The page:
He said they are now trying to get a “legal opinion” on whether the military have the authority to import arms without a license.

The importation of the ammunition from Korea in late November put then Police Commissioner Andrew Hughes and Bainimarama at loggerheads and thrust the animosity between the two into the spotlight.

Detention of police officers

Tikotikoca also labelled the arrest and six-day incarceration by the military of senior detective Waisea Tabakau who was involved in investigating Bainimarama’s seditious comments as a “misunderstanding” (as Legend FM puts it).

“Apparently this is an internal matter that we are going to solve and hopefully we will come to a mutual understanding,” Tikotikoca said.

Tabakau was being questioned at Queen Elizabeth Barracks before his release on Thursday.

The military were also searching for other police officers involved in investigating the military over its threats to oust Qarase.


And in other news…

Meanwhile, after all the gloomy news out of Suva, some comedy…

Fijilive reports that the military is investigating the source of rumours that Land Force Commander Colonel Pita Driti and army commander Commodore Voreqe Bainimarama had a “fist-fight”.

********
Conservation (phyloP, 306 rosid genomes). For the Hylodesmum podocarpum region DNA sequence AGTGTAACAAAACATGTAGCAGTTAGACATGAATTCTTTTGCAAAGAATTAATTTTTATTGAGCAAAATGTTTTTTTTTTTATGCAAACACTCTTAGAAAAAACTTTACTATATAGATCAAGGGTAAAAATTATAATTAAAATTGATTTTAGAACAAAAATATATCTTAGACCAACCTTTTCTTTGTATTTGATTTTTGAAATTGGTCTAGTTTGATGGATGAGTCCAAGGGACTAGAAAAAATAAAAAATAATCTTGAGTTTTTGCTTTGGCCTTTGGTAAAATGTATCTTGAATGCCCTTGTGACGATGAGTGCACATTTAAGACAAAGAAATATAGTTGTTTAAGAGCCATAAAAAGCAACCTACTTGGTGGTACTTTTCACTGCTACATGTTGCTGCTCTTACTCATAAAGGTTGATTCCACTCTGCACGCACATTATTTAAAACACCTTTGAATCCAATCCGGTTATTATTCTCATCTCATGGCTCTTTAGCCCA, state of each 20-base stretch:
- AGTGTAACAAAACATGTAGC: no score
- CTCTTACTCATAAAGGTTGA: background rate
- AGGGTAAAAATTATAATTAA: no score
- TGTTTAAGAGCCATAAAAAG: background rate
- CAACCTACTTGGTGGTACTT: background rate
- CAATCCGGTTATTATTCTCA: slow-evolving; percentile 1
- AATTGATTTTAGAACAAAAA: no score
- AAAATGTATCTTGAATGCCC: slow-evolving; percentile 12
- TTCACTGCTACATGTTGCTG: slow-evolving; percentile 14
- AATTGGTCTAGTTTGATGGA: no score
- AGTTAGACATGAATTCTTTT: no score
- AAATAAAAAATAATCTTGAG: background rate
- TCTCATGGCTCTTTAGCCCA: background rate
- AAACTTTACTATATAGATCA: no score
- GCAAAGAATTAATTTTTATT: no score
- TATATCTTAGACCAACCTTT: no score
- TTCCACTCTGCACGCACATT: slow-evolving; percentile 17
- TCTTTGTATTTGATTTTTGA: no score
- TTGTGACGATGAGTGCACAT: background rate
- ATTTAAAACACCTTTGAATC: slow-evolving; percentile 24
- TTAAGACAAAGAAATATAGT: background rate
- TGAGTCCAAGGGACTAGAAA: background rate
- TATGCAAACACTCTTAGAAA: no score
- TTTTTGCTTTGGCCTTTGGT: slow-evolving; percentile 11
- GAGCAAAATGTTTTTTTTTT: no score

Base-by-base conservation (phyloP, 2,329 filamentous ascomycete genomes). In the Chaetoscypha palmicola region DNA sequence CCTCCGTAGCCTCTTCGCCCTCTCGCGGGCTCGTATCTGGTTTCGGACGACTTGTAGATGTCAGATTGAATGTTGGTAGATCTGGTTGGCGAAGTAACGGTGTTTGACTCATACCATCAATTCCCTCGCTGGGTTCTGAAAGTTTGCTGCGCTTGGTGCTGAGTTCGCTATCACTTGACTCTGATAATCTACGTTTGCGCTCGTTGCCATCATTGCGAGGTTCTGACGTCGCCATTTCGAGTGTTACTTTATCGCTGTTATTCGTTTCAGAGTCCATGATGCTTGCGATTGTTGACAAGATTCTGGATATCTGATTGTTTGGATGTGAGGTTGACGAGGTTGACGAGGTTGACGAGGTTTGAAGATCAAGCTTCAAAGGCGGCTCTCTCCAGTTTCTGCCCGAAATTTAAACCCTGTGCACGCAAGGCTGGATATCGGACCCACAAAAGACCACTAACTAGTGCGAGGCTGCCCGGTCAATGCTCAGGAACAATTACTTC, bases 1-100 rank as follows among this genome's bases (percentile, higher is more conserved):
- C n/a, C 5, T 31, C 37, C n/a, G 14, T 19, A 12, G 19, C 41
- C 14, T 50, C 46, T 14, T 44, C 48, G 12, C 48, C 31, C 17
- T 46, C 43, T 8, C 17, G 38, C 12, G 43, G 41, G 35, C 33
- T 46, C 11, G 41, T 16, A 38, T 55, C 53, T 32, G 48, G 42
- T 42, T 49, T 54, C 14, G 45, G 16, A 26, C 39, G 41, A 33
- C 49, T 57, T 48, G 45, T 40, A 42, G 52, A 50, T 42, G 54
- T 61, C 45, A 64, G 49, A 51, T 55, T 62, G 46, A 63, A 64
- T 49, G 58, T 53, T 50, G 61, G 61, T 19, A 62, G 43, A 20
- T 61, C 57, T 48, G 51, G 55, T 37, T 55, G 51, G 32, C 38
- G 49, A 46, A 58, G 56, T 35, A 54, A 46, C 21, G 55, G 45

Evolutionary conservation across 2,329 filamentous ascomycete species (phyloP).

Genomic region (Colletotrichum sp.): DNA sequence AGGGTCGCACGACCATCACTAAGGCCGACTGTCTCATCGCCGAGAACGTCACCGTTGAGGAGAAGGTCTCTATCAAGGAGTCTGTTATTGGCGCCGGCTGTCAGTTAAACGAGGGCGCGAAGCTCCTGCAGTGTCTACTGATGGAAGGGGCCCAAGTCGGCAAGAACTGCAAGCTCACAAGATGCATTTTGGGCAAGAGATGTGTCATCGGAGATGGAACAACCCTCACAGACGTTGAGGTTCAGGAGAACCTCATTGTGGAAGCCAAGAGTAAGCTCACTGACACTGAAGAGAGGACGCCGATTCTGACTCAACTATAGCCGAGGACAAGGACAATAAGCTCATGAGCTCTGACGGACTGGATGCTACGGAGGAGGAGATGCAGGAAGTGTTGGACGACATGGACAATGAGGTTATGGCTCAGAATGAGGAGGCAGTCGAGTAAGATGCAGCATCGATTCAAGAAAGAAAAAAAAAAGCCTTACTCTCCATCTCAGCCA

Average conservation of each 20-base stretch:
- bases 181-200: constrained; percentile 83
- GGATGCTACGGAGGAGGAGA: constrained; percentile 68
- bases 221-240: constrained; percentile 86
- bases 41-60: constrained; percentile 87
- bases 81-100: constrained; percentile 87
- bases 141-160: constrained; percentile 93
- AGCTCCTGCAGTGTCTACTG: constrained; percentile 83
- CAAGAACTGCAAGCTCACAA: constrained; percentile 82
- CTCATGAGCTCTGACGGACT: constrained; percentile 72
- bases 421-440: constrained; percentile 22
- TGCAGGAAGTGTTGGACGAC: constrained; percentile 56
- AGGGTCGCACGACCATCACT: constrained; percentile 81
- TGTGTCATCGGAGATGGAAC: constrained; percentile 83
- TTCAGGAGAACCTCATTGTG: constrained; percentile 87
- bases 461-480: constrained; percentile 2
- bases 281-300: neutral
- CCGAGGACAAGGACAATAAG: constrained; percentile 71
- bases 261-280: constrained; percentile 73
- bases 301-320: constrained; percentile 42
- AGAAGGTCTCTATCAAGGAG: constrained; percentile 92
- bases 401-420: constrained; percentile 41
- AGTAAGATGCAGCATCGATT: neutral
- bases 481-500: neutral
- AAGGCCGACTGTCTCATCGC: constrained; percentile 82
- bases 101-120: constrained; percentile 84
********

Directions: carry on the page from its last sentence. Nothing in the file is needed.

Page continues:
Colonel Driti laughed at suggestions he had an argument with Bainimarama, according to Fijilive.

“I heard rumours like that too last week that we had a fight following a heated argument. There was nothing like that,” he told Fijilive.

“We know that a group of people are spreading rumours. We are investigating.”

The rumour has been circulating on the Fiji Village Talk forum since last week after somebody posted a message saying Driti had been admitted to hospital after a “punch up” with Bainimarama and his bodyguards.

The “group of people” Driti is referring to is probably the anonymous users of Fiji Village Talk.

6 comments:

Anonymous said...

Spies among us...hmmmm...but their cloak and dagger stuff is soooooooo weak.

The easiest way to suss out a military man?

Shoes, hair and posture.

As for the ladies going undercover? Thankfully Fiji is small enough to ensure that the number of women in the army are well known.

Anonymous said...

Spies among us?? Hmmmm.....

Oh you mean the kind that we can TELL a mile away by their hair, shoes and posture and "clean-up" worldviews??